Potential reforms to the FDA’s 510(k) process could adversely affect our business, operations, or financial condition.

 

In August 2010, the FDA issued its preliminary recommendations on reform of the 510(k) premarket notification process for medical devices.  The FDA’s preliminary recommendations included, among other things, granting to the FDA authority to rescind 510(k) clearance, revising existing guidance to clarify what types of modifications to existing 510(k)-cleared devices warrant submission of a new 510(k) application, exploring the possibility of potentially requiring manufacturers to provide periodic updates to the FDA’s Center for Devices and Radiological Health (“CRDH”) listing modifications without submitting a new 510(k) application, adopting a framework for 510(k) submissions that requires formal validation of claims with supporting evidence and developing guidance

 

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requiring that the complete device description and intended use information be submitted and described in detail in a single section of a 510(k) application.  On January 19, 2011, the FDA announced its “Plan of Action” for implementing these recommendations.  The Plan of Action includes 25 action items for 2011, including streamlining the review process for innovative, lower risk products (the “de novo” process); improving training for CDRH staff and industry; increasing reliance on external experts; and addressing and improving CDRH processes.  If implemented, these recommendations could have the effect of making it more difficult and expensive for us, and other companies, to obtain 510(k) clearance and potentially jeopardizing the regulatory status of certain 510(k)-cleared devices.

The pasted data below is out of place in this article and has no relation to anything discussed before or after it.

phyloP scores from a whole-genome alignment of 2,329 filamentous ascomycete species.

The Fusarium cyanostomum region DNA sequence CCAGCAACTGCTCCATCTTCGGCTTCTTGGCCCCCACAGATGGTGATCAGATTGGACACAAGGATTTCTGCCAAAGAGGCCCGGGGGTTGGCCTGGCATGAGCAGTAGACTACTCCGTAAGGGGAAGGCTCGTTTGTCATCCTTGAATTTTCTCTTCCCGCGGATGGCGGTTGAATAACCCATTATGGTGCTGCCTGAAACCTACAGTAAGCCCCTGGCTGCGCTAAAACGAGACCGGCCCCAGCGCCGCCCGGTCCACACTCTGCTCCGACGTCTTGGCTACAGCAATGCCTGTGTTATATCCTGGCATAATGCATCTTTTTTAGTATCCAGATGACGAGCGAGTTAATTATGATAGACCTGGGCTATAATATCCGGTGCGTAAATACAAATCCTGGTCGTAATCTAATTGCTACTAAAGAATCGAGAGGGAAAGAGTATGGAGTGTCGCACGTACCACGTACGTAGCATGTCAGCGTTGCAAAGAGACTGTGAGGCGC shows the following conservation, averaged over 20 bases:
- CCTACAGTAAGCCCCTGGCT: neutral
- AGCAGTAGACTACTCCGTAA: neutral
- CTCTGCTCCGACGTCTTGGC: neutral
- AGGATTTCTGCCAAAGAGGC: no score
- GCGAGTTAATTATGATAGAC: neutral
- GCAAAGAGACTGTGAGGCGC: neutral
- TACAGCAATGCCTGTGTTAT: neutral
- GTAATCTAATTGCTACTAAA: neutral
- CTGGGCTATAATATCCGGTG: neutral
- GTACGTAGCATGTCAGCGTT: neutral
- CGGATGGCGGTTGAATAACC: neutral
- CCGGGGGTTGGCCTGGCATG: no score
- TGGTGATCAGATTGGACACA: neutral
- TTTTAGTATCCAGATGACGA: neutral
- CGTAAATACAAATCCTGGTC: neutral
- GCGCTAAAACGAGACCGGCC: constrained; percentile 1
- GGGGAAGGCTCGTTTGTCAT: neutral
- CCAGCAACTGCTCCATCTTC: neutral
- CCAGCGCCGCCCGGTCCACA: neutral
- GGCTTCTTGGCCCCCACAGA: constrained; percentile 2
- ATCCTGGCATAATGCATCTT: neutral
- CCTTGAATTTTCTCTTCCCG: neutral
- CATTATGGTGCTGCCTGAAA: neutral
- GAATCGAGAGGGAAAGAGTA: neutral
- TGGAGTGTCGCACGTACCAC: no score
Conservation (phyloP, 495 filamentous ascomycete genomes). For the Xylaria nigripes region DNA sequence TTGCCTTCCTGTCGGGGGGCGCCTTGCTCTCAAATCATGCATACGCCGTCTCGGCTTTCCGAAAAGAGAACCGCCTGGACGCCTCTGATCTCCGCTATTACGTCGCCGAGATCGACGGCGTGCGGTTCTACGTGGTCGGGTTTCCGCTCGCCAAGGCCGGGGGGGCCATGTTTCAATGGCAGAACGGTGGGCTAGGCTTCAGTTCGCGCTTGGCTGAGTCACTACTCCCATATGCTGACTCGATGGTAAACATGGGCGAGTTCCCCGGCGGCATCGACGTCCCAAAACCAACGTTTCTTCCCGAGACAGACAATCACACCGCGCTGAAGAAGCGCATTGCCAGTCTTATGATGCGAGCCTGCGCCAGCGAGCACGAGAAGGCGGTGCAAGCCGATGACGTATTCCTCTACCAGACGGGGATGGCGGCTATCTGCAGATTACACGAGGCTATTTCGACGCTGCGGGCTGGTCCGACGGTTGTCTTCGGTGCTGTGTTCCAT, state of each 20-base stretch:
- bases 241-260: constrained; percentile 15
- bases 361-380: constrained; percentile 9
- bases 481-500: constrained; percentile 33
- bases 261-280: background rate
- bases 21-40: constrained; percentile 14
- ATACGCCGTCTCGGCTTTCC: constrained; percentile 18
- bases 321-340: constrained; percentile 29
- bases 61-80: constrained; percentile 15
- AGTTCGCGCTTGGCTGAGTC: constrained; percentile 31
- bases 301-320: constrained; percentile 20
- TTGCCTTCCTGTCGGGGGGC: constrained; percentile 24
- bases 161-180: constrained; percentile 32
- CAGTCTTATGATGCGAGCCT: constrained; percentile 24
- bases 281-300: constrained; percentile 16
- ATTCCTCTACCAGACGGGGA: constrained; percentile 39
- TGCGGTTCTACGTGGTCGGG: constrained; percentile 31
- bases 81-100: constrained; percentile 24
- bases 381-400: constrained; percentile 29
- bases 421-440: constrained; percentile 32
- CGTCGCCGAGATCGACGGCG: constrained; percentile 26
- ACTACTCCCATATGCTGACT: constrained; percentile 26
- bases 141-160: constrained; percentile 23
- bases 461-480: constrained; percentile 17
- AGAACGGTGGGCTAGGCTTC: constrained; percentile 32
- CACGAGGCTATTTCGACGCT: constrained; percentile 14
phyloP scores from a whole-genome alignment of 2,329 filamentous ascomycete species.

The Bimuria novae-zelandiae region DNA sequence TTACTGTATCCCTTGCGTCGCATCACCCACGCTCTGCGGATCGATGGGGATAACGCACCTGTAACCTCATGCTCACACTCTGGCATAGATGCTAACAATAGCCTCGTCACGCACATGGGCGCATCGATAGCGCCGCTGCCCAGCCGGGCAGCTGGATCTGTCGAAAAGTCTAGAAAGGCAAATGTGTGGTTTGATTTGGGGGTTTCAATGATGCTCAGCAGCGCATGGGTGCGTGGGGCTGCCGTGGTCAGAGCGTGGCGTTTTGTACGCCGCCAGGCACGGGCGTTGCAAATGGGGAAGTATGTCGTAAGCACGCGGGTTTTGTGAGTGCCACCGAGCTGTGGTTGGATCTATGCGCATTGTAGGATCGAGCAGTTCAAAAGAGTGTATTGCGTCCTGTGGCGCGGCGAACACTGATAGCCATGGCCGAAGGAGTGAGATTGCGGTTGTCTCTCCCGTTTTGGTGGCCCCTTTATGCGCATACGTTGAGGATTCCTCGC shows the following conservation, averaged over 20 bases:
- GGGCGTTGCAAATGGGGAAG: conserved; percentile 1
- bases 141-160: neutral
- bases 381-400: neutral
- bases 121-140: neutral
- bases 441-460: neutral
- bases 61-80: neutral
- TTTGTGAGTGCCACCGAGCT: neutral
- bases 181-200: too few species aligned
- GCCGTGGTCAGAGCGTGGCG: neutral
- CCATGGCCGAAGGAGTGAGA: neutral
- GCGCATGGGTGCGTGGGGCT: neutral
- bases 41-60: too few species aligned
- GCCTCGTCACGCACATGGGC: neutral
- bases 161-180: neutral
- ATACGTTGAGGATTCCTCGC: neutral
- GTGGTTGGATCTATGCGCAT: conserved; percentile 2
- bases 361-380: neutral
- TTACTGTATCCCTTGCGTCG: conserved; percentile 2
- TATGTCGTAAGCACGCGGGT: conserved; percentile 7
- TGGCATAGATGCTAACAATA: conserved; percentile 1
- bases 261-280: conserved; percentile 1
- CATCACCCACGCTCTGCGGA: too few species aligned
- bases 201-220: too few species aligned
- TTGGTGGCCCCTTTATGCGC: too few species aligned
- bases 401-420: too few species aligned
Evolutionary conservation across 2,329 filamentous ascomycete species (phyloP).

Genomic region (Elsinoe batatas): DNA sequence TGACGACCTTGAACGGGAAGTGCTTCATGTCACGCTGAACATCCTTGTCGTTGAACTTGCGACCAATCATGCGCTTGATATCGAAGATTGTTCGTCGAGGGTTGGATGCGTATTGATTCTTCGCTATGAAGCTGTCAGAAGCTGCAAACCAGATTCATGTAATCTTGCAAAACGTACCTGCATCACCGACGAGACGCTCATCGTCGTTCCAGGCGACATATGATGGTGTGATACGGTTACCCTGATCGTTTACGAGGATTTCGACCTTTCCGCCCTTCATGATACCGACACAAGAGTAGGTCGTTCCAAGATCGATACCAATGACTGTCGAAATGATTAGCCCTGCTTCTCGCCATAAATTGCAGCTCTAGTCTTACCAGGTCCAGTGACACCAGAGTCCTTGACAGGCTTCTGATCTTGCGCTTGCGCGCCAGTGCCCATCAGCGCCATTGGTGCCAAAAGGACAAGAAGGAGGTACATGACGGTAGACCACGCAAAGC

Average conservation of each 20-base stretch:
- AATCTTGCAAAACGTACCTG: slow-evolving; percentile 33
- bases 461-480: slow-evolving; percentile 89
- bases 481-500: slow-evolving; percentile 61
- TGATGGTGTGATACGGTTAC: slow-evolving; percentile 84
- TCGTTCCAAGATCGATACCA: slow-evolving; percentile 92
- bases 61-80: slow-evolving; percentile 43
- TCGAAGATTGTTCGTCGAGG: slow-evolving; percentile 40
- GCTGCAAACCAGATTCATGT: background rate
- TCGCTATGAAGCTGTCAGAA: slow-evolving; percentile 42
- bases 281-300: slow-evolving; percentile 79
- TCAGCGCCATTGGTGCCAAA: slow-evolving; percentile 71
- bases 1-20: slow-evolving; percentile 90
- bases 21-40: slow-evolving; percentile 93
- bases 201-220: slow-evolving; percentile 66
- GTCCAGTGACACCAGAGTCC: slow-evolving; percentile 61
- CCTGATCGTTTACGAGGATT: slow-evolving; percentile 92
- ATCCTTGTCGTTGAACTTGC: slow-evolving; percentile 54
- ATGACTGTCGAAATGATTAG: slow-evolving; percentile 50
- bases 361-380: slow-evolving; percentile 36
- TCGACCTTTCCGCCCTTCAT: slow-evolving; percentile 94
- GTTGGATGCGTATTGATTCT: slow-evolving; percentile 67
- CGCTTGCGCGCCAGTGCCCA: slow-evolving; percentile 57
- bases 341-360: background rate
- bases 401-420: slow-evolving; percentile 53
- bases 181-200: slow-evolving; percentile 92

We are subject to laws targeting fraud and abuse in the healthcare industry, the violation of which could adversely affect our business or financial results.

 

Our operations are subject to various state and federal laws targeting fraud and abuse in the healthcare industry, including federal anti-kickback laws, which prohibit any person from knowingly and willfully offering, paying, soliciting or receiving remuneration, directly or indirectly, to induce or reward either the referral of an individual, or the furnishing or arranging for an item or service, for which payment may be made under federal healthcare programs, such as the Medicare and Medicaid programs.  Violations of these fraud and abuse-related laws are punishable by criminal or civil sanctions, including substantial fines, imprisonment and exclusion from participation in healthcare programs such as Medicare and Medicaid and health programs outside the United States, any of which could adversely affect our business or financial results.

 

A significant adverse change in, or failure to comply with, governing regulations could adversely affect our business.

 

Substantially all of our products are “devices,” as defined in the FDCA, and the manufacture, distribution, record keeping, labeling and advertisement of substantially all of our products are subject to regulation by the FDA in the United States and its equivalent regulatory agencies in various foreign countries in which our products are manufactured, distributed, labeled, offered or sold.  Further, we are subject to regular review and periodic inspections at our current facilities with respect to compliance with the FDCA, FDA’s Quality System Regulations and similar requirements of foreign countries.  In addition, we are subject to certain export control restrictions governed by the U.S.  Department of the Treasury and may be governed by other regulatory agencies in various foreign countries to which our products are exported.  Although we believe we are currently in material compliance with these requirements, any failure on our part to comply with all applicable current and future regulations could adversely affect our business, operations, or financial condition.